longitudinal study of nearly 3000 medical students from 16 medical schools was
just published the British Medical
Journal. Dr. Erica Frank and her
colleagues at the Emory Medical School found that 42 percent of seniors reported being harassed by fellow
students, professors, physicians, or patients; 84 percent reported they
had been belittled and 40 percent reported being both harassed and belittled. You can see a nice summary on Yahoo!
or can download the study at the BMJ website.
Dr. Frank’s study is unusually careful, but the finding that hospitals are nasty places to work – especially for nurses, medical students, and residents – has been replicated again and again. An earlier study of 594 “junior physicians” (similar to “residents” in the U.S.) in the United Kingdom found that 37% had been bullied in the prior year (especially by more senior physicians) and 84% indicated they had witnessed bullying that was aimed at fellow junior physicians. Nurses appear to have it especially bad, and unlike these medical students or residents, they don’t graduate to positions as doctors where they are relatively free from getting abuse, and apparently, also relatively free to dish it out.
I first saw the abuse that nurses face in the 1980s, when I was a PhD. student at The University of Michigan. My colleague Daniel Denison and I spent a week interviewing and observing a team of surgical nurses, and we were appalled by how rude, oppressive, and downright abusive the male doctors were to the (largely) female nurses. Take the surgeon that we dubbed “Dr Gooser,” after we saw him chasing a female nurse down the hall while trying to pinch her behind. The nurses we interviewed bitterly complained that it was useless to report him to administrators because they would be labeled as troublemakers and be told “he is just joking.” The told us that all they could do was to avoid him as much as possible.
study after study shows that too many hospitals let people like Dr. Gooser get
away with their dirty work. A 1997 study of 130 U.S. nurses in the Journal of Professional Nursing found that 90% reported being
victims of verbal abuse by physicians during the past year; the average
respondent reported 6 to 12 incidents of abusive anger, being ignored, and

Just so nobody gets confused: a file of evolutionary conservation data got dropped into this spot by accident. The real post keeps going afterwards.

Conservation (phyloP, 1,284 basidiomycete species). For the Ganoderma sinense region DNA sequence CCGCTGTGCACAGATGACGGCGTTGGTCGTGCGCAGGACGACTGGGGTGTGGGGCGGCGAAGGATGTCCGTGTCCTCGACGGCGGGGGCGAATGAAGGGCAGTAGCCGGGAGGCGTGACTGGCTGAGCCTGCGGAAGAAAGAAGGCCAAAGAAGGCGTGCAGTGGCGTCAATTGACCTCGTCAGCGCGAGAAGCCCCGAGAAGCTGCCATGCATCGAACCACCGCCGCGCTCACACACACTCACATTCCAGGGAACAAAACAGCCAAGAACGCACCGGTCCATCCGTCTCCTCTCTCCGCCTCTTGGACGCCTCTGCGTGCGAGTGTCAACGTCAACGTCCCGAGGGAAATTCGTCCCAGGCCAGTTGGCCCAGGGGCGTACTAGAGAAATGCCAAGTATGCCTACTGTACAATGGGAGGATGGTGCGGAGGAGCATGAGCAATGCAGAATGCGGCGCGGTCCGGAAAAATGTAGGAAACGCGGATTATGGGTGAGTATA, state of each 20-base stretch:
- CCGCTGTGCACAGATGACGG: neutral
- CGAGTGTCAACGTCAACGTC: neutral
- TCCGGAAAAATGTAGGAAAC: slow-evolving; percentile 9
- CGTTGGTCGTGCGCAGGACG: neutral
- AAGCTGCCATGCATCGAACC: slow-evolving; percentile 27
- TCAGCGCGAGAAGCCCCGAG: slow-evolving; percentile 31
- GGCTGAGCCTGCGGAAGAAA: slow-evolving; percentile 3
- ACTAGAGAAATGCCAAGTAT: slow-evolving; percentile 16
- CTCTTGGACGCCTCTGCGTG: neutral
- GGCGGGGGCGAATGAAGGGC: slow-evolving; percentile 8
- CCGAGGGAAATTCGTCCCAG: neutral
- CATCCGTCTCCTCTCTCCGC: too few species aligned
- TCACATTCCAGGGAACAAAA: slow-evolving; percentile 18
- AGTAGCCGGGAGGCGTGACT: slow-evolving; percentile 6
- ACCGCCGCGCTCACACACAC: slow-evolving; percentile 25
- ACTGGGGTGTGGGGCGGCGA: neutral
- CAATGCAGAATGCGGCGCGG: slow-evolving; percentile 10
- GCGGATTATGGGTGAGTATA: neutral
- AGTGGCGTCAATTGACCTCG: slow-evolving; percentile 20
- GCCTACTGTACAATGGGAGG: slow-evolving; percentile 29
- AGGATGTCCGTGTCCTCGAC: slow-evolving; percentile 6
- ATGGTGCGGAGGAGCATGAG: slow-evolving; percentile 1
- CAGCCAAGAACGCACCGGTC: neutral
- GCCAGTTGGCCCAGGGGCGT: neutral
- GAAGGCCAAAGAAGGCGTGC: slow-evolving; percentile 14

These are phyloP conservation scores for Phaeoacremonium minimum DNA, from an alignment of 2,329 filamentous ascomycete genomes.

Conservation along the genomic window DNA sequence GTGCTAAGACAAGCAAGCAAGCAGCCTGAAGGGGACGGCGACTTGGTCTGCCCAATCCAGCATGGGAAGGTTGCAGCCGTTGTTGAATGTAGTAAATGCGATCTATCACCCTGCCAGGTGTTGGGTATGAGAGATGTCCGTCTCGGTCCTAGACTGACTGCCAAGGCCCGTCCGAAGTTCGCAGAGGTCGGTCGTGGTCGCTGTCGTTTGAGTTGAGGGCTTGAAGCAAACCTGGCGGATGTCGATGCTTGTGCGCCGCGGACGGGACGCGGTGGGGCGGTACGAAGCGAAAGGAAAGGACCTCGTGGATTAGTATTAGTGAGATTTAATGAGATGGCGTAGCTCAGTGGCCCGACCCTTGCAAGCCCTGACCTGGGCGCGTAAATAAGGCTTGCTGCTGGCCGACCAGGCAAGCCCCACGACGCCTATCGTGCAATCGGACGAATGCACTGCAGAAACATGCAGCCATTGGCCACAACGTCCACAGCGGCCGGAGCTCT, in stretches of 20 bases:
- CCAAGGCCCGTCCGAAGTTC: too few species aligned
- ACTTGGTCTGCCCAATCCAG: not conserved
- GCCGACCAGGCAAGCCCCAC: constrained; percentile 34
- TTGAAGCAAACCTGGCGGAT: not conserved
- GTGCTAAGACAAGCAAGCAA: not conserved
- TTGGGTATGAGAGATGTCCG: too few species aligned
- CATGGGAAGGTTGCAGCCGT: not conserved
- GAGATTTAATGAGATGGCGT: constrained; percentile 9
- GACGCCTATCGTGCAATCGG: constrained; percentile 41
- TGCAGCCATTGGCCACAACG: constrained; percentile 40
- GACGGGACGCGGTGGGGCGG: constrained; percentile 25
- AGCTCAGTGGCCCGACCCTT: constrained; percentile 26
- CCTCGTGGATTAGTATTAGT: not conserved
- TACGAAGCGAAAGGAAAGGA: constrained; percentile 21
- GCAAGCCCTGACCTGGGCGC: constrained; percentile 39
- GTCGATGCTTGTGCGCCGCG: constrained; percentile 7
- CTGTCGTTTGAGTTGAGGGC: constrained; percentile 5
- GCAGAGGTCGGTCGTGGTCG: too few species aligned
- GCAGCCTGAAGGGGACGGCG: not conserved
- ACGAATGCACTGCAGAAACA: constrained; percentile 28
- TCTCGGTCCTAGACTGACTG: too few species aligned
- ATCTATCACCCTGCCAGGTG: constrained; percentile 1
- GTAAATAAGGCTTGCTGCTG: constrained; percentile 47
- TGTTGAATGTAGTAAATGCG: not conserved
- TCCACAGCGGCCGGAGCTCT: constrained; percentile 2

treated in a condescending fashion. Similarly,
a 2003 study of 461 nurses published in the journal of Orthopaedic Nursing found that 91% had experienced verbal abuse in
the past month, defined as mistreatment that left them feeling attacked,
devalued, or humiliated. Physicians were the most frequent source of such nastiness,
but it also came from patients and their families, fellow nurses, and
The author of this most recent study, Dr. Frank, was quoted as saying, "This kind of culture change is not going to happen with any particular rapidity." And that, "We give a lot of lip-service to teaching professionalism [and] to reducing the prevalence of disruptive physicians, but unless we train physicians not to do this, it still falls into the action-speaks-louder-than-words category." Her comments raise the question of how to start such a process of cultural change. I agree it wouldn’t be easy, but at the same time, this attitude is dangerous because of the power of the self-fulfilling prophecy. If you believe that cultural change is difficult and takes a long-time, then it will be difficult and take a long time.
Hospitals operate under severe cost pressures, especially since the rise of HMOs. So the first thing that comes is start with a serious effort to calculate the total cost of assholes in hospitals (or TCA), to calculate the amount of money lost on turnover, absenteeism, additional health care costs and so on. I provide some examples and a list of possible costs in The No Asshole Rule, but one cost that I left out for hospitals is the failure to learn from and report medical errors. There is a fascinating study by Harvard Business School's Amy Edmondson of eight nursing units that sheds light on the human and financial costs. She found that when nurses worked in units with demeaning and critical co-workers and supervisors, they were less likely (as much as 10 times less likely) to report drug treatment errors. Edmondson’s research suggests to me that, when asshole poisoning runs rampant in a nursing unit, the fear of being demeaned and belittled can increase the chances that patients will get sicker and die, because people are so afraid to admit and talk about mistakes.
Of course, there are no magical cures for organizational problems, but they only way they get better is by taking one step at a time, and looking for intervention points that seem likely to get noticed. And confronting hospital and HMO administrators with the financial costs strikes me as a good place to start.